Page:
Credits & Info

All photographs up to 1993, are by Steve Gill, and are taken from Kodak Photo CD.   Pictures for 1995/96 are by Steve, his mother, and some Balinese friends.   The photos were scanned by Bob Ogden.   The pictures for 1997 are low quality temporary files and will be taken from photo-CD as soon as I get the time.

All pictures are prepared using Photostyler SE 2.0, running under winOS2 (OS/2 v2.11, Warp 3 and now Warp 4 (are you talking to your computer yet?).   My web browser of choice is Netscape, which comes free with OS/2 and is available for Macintosh, Linux and other Unix, other operating systems and even the various Windows.

Special thanks go to Budi Rahardjo for helping to get this work started, and giving it a place to live.:)

My favourite book about Bali is "BALI  Sekala & Niskala",   © 1990 by Fred B. Eiseman, Jr.  Publisher is Periplus Editions (HK) Ltd.   ISBN 0-945971-03-6.

While there are differences between the Adat (the way things are done) in Bugbug and Jimbaran (the place Eiseman has most experience with), I have gained insights and understanding of many areas of Balinese culture and feeling that I doubt I would have learned in ten years of travelling to Bali.

Eiseman has lived in Bali for over twenty years, and has a wonderful way of explaining things, in detail where needed, and with a warmth and sense of humor that make the book a pleasure to read.

This book is not a lightweight overview.   From the back cover:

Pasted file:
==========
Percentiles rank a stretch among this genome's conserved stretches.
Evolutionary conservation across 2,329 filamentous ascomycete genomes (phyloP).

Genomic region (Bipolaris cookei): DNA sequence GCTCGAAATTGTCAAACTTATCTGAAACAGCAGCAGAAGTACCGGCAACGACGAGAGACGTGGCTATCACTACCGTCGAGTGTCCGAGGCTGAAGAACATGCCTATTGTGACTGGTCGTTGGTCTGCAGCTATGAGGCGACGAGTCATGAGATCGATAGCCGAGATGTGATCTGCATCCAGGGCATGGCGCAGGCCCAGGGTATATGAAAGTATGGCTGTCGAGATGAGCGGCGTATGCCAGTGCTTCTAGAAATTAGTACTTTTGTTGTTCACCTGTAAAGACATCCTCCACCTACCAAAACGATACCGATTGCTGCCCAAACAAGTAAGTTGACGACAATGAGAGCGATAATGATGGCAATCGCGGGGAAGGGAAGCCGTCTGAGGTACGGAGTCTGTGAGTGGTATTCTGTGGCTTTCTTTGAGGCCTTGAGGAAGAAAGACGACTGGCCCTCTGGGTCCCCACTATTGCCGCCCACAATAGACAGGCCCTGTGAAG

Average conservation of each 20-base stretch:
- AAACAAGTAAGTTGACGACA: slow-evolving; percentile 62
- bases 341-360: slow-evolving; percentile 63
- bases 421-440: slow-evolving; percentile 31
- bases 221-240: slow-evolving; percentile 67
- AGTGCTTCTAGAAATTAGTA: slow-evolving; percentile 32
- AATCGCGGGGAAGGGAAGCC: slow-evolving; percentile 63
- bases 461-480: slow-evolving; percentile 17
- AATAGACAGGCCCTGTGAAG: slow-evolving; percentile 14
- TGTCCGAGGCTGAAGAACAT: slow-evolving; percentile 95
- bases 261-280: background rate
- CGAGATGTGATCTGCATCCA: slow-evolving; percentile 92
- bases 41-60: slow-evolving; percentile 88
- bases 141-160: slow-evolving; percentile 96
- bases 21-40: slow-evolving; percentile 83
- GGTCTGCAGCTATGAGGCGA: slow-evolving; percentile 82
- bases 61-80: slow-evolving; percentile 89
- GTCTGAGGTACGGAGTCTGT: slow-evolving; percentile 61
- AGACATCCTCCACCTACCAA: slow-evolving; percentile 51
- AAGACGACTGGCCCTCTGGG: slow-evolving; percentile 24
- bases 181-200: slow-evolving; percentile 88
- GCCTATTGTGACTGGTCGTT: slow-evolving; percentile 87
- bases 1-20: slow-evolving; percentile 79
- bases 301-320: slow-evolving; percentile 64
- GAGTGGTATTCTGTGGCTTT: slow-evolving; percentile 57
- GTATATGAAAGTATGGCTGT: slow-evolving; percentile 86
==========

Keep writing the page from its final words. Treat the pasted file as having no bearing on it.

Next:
IN BALI, what you see -- sekala -- is a colorful world of ceremony, ritual, dance, and drama.   What you don't see, what is occult -- niskala -- is the doctrine underlying the rites, and the magic underlying the dance.   In this first of two volumes, author Fred Eiseman explores both tangibles and intangibles in the realm of Balinese religion, ritual, and performing arts.   The essays collected here cover topics ranging from Hindu mythology to tooth filing to modern gamelan  music.   Eiseman's approach is that of a dedicated reporter in love with his subject -- he has the knowledge and patience to explain the near-infinite permutations of the Balinese calendar, and yet he is still moved by the majesty of the great Eka Dasa Rudra ceremony.   The author's 28 years experience on the island shows, and this book rewards close reading -- even by the most seasoned students of Balinese culture.
. . . and I agree.

Volume #1 is subtitled "Essays on Religion, Ritual, and Art";
Volume #2 is subtitled "Essays on Society, Tradition, and Craft".

(2004 April 19)
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